As the days grew longer, Mr. Wan’s patience grew shorter. In May, a fight broke out between two girls about a missing panda printed pen. Mr. Wan gave all the students a chance to fess up before he had to call the principal. As he dialed the principals office, he noticed a black and white printed pen tucked under Angela’s sleeping foot. Angela denied any involvement but Mr. Wan had his mind made. He knew of her reputation as a loner, and dismal track record with teachers in past years. The perp was caught red handed and would be regretting her decision as she sat in detention everyday until end of the year
June 4th signaled the end of the year and the most exciting day for all 6th graders. Each student arrived at their seat 10 minutes early in anticipation of summer vacation. All were present, except Ray who had recently been arriving 15 minutes early everyday. An hour passed and no note of absence was shared by the principal’s office, though administration was often delayed these days especially with the fatigue from the summer heat. Another hour passed and Ray was no where to be seen. Calls were made and answered and still no news. Mr. Wan brushed it off, assuming his parents pulled him for summer vacation early.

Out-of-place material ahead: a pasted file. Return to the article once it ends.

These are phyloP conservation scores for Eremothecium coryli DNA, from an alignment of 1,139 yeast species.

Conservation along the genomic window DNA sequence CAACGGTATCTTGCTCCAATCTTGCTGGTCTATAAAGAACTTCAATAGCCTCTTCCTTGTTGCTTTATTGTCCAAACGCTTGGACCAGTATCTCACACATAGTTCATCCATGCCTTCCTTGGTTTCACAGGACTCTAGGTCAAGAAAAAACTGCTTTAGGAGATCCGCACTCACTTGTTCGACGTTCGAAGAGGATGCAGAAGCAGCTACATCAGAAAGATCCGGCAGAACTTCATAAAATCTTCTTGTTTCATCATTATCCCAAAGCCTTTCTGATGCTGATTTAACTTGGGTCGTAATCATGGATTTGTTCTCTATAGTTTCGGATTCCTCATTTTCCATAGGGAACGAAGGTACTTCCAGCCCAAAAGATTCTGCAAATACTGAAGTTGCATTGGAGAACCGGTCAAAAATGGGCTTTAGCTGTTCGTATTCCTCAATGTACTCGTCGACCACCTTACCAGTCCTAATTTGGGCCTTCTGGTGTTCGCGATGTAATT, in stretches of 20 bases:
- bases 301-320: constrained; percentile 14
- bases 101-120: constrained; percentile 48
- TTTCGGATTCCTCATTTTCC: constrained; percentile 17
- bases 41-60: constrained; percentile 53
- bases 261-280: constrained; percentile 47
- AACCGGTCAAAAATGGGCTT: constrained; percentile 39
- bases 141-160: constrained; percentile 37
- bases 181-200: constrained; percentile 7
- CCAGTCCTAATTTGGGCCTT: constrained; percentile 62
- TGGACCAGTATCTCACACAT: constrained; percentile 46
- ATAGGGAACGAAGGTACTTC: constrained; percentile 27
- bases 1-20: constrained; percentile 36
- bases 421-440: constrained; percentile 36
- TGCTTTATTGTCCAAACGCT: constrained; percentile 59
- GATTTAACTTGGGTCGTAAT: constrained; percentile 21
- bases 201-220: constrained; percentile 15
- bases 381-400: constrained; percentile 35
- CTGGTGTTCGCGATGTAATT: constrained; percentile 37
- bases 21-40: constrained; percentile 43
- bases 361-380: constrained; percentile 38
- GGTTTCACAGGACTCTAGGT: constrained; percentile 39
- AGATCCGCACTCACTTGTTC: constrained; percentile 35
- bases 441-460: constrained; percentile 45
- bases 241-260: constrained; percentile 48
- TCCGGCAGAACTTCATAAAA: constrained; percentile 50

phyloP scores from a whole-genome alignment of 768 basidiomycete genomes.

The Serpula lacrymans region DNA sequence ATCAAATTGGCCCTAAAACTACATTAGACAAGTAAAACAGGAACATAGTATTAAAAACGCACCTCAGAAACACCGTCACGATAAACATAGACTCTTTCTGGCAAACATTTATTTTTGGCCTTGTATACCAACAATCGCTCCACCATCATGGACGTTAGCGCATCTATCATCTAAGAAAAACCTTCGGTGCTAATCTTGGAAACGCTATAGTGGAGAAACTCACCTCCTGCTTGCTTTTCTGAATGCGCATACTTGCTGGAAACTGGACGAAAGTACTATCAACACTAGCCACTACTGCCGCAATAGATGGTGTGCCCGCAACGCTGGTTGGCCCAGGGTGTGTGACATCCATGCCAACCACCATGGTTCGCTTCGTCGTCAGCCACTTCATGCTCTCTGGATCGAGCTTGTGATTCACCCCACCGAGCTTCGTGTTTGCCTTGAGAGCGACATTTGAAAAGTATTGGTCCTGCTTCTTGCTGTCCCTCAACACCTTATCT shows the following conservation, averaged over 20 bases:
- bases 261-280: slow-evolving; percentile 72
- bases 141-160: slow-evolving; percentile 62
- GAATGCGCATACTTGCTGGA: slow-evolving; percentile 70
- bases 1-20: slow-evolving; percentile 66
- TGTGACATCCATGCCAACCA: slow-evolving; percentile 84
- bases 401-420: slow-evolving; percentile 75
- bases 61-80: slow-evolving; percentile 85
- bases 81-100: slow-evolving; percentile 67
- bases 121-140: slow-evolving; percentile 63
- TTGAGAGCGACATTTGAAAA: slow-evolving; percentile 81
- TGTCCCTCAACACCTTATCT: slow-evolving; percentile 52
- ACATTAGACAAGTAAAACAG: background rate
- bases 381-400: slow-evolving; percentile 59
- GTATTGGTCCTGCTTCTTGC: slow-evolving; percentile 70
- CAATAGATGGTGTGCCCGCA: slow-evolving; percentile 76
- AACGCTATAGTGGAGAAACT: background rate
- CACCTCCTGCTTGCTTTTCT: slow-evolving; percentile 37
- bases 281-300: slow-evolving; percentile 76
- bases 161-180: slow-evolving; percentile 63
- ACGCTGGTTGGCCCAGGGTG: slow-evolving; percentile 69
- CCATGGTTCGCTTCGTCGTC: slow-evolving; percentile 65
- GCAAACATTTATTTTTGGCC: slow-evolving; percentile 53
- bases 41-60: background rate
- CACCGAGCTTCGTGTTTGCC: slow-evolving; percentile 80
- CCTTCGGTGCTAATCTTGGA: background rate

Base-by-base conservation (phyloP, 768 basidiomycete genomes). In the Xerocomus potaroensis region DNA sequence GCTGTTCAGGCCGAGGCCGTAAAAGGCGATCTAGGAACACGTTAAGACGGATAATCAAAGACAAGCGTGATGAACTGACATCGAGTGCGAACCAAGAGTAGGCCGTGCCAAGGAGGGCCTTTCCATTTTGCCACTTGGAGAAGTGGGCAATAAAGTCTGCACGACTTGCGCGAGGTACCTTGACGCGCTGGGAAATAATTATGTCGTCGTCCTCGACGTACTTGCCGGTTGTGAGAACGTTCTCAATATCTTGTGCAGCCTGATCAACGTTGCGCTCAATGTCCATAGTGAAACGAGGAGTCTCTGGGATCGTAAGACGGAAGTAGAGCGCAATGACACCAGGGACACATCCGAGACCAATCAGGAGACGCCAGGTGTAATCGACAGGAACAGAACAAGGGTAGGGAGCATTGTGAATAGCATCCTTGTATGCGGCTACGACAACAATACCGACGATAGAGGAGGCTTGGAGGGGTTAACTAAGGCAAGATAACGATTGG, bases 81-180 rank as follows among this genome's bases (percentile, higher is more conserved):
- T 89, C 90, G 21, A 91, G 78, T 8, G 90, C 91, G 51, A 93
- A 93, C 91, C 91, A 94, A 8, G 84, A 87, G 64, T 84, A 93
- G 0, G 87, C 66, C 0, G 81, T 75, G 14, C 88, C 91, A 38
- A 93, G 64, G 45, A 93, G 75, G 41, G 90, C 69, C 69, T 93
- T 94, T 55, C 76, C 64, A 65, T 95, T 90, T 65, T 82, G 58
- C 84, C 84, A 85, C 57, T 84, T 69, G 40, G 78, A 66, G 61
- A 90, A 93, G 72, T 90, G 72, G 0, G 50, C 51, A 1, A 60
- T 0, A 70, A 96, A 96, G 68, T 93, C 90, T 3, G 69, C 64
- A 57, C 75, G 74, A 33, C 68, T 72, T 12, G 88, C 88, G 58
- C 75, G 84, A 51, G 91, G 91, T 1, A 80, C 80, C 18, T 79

June 5th, Mr. Wan arrived at school with relief as he opened the door to an empty classroom. A full day of organization and grading lay before him. He reached for the phone to ring the principals office anticipating the confirmation of Ray’s absence note, and reassurance that he was already enjoying Aruba with his family. As he reached for the phone, it rang. He answered and crumpled into his seat as he listened to the voice of the principal’s secretary.